For most people, cutting a dog’s nails is a really challenging task for both the dog and the owner. They don’t understand what’s going on and what they don’t understand – they fear. This leads to wriggling and a drawn out process which can often lead to a total failure and the nails remain unclipped.
However, there are certain steps you can take to make the whole process easier which includes sedation either medically or naturally to make things easier and we’re going to help you understand which is the best way and what you’ll need to do it.
This article will not contain any advice on other methods outside of sedation – they have their own dedicated pages which all link to our best dog nail clippers page.
What can I use to sedate a dog for nail clipping
Before we start, we will not be listing any kind of medication that should only be used by a vet such as anesthetic. You should never self medicate your dog under any circumstances.
Below is a list of substances and techniques to get your dog to a calmer place to make clipping their nails easier. They are safe to use, freely available to buy online and highly effective. The first port of call is to try and get your dog to be used to nail clipping so that no sedation is needed but if you’ve tried everything then this article should help a lot.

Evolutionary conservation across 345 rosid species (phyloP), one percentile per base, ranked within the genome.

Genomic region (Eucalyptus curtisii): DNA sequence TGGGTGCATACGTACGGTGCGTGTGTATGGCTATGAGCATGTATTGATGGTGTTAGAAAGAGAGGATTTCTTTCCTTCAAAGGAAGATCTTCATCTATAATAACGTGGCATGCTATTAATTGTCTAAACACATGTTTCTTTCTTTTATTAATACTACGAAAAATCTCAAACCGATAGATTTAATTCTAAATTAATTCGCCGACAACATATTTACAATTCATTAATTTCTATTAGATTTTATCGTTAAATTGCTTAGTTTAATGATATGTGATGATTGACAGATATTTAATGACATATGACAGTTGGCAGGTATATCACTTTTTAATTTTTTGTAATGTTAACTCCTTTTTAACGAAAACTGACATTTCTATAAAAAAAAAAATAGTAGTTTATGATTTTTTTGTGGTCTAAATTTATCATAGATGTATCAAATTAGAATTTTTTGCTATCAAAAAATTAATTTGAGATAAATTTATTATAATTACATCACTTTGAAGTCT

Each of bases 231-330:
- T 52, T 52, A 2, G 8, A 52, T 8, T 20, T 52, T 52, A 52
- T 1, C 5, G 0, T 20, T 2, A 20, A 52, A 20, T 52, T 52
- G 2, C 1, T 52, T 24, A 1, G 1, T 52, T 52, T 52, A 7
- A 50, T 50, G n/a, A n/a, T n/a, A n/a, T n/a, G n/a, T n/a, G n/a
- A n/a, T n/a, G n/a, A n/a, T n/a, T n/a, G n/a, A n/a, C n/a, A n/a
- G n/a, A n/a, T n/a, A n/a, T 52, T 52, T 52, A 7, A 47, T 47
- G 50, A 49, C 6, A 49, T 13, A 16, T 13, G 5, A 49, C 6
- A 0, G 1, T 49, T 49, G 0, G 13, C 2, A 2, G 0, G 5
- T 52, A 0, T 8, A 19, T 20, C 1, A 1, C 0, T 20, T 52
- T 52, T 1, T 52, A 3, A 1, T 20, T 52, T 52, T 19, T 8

Before we begin
It is absolutely pointless looking for guides on how to sedate a dog if they aren’t well fed, exercised and calm to begin with. Don’t start a nail clipping session when they’re hungry and full of life because it will make the below sedation substances ineffective. Make sure they’ve got a full belly and they’re tired and you’re more likely to have success with sedation.
Antihistamines AKA diphenhydramine are designed for humans to treat the effects of allergies, however one of the side effects of antihistamines is drowsiness and that is an ideal state for a dog to be in when they get their nails cut. Benadryl and Nytol are example brands which are commonly used in the UK.
You’re probably wondering just how much antihistamines to give your dog. Well, for a start do not give any to your dog if they are currently on any other medication or have an underlying condition as antihistamines can have other unwanted side effects which can be aggravated further. You can consult your vet for a second opinion, however a rough guide is to give them 2-4mg of antihistamine per kg of their weight.
If this is your first time doing it we recommend sticking with the 2mg or less, making sure they’re got plenty of water and to keep a very close eye on them for a few hours after the dose and clipping.
This isn’t a guaranteed fix but the drowsiness may make the act of holding them down easier.
There are many benefits of lavender and its scent and in recently years has been adapted way beyond a simple oil. Now you can get it as a cream, spray and candle wax. The scent of lavender can help calm humans and dogs as well as help them sleep – both of these are desirable but it’s the former which is more likely in the context of nail clipping.
We recommend adding a tiny amount of lavender into their pre nail clipping meal as well as rubbing some into their necks. Lastly, you can even use a spray with the scent to prepare the room in which the nail clipping session will take part in.